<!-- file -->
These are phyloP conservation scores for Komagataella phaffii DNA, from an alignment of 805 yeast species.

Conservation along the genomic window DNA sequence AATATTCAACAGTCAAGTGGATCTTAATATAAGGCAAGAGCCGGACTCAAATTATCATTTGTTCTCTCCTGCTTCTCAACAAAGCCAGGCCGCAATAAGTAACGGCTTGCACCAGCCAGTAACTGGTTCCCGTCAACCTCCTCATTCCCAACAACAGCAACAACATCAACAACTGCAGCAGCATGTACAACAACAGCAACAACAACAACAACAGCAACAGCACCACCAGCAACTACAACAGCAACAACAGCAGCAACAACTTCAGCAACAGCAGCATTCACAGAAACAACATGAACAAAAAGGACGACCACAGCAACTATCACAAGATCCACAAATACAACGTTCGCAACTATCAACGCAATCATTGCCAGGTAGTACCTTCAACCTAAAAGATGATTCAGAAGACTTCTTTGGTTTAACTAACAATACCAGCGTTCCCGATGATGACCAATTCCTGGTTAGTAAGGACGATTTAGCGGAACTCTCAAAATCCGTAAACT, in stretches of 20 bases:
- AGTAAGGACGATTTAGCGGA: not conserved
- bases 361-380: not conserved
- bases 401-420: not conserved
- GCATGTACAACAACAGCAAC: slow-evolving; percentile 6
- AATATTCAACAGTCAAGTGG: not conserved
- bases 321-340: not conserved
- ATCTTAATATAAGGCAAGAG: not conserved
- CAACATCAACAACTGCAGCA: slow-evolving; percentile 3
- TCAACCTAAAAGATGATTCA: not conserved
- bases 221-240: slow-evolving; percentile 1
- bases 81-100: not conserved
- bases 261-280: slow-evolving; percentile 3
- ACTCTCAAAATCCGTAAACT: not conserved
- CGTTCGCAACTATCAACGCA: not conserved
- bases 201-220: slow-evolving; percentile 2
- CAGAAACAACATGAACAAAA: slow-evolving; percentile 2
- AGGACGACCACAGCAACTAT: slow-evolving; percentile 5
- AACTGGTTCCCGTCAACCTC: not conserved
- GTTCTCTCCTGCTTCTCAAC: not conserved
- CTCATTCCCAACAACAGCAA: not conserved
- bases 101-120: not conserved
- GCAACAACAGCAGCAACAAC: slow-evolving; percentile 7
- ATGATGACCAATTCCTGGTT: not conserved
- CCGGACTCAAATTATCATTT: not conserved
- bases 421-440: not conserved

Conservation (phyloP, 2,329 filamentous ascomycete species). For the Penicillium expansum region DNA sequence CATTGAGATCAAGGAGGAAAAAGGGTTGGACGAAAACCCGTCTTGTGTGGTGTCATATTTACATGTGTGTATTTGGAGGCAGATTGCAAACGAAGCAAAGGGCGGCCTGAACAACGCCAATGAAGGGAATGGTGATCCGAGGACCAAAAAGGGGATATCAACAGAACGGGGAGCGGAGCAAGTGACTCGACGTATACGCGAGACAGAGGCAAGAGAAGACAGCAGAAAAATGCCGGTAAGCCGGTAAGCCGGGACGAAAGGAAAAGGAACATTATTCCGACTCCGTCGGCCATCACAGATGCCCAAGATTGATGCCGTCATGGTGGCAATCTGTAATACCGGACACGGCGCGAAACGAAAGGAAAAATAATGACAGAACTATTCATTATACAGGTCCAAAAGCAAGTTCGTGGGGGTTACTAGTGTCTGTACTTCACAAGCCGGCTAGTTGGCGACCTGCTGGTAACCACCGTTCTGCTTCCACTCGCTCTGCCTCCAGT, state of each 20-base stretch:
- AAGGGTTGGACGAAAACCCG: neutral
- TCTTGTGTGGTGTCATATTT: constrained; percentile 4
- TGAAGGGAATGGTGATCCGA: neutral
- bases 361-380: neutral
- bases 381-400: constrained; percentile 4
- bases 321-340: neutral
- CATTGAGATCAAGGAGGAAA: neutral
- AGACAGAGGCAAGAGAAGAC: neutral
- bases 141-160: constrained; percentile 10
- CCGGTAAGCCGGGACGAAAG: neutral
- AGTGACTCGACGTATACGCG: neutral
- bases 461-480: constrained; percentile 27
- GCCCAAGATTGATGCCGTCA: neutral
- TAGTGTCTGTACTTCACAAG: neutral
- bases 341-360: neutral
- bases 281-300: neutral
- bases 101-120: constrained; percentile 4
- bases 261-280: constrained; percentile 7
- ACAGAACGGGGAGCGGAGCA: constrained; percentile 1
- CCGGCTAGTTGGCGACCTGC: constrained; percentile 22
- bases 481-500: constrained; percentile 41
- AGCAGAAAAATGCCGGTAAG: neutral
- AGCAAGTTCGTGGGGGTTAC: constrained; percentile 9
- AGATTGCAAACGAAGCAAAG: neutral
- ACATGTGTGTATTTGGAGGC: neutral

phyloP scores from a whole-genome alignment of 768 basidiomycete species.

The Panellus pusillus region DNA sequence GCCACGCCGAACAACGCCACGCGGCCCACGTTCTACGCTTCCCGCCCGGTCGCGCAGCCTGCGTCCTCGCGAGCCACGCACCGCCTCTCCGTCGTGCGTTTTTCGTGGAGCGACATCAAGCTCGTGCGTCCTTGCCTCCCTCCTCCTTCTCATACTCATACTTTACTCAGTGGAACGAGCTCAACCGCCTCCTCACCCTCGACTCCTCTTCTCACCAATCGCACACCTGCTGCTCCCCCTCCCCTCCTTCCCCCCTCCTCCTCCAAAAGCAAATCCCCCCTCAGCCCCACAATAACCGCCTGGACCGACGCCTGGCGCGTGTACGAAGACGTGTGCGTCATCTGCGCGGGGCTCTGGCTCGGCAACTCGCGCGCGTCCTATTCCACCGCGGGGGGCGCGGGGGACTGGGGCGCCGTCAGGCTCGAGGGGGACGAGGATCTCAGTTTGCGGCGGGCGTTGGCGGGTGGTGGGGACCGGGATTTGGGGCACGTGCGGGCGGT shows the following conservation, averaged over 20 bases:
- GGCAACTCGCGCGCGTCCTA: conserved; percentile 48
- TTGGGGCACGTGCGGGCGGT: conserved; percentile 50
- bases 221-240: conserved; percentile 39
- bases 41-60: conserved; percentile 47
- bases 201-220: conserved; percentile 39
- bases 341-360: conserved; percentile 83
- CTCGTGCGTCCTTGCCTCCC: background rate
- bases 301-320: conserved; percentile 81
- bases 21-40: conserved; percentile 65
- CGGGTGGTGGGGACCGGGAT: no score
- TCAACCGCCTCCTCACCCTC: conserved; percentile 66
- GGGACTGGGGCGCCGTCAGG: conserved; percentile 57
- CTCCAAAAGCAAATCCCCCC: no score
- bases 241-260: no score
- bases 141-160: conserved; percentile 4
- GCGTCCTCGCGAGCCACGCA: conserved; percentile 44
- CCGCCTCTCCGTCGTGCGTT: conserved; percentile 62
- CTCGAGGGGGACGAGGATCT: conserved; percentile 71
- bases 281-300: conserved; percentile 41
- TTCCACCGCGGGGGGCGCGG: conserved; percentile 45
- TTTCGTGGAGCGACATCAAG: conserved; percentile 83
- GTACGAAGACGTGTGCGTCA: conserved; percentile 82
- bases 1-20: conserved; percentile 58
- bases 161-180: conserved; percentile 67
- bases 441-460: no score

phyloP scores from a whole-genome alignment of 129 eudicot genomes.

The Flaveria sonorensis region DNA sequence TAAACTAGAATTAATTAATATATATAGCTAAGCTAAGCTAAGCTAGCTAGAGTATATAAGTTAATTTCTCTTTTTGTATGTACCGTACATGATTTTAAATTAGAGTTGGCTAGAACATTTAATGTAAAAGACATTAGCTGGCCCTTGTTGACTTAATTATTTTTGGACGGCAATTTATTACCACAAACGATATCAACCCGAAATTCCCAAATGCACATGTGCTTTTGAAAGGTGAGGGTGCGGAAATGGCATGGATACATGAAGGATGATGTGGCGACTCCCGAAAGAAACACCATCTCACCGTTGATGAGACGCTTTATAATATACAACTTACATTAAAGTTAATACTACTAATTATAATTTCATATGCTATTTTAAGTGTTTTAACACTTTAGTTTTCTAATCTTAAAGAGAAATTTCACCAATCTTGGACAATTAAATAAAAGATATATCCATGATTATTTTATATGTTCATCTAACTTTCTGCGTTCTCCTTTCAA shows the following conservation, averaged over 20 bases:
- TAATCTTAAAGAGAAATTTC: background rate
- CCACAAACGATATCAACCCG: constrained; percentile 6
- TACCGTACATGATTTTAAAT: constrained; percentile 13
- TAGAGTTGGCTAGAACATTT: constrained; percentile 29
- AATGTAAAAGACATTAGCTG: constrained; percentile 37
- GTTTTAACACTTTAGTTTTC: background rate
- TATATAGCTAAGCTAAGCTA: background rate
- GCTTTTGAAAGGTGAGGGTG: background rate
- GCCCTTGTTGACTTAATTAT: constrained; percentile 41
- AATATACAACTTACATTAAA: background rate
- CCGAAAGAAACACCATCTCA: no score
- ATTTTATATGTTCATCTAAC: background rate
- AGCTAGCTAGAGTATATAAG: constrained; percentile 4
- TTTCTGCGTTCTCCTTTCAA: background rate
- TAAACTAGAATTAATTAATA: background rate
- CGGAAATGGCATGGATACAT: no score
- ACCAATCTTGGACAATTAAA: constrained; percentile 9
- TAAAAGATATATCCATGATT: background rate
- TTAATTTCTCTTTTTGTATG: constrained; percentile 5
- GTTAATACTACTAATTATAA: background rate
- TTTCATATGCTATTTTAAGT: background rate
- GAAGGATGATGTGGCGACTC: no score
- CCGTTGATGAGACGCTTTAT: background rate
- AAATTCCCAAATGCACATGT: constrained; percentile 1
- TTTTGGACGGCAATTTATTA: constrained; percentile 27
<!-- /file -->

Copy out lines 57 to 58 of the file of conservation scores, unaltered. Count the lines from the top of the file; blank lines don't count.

- TTGGGGCACGTGCGGGCGGT: conserved; percentile 50
- bases 221-240: conserved; percentile 39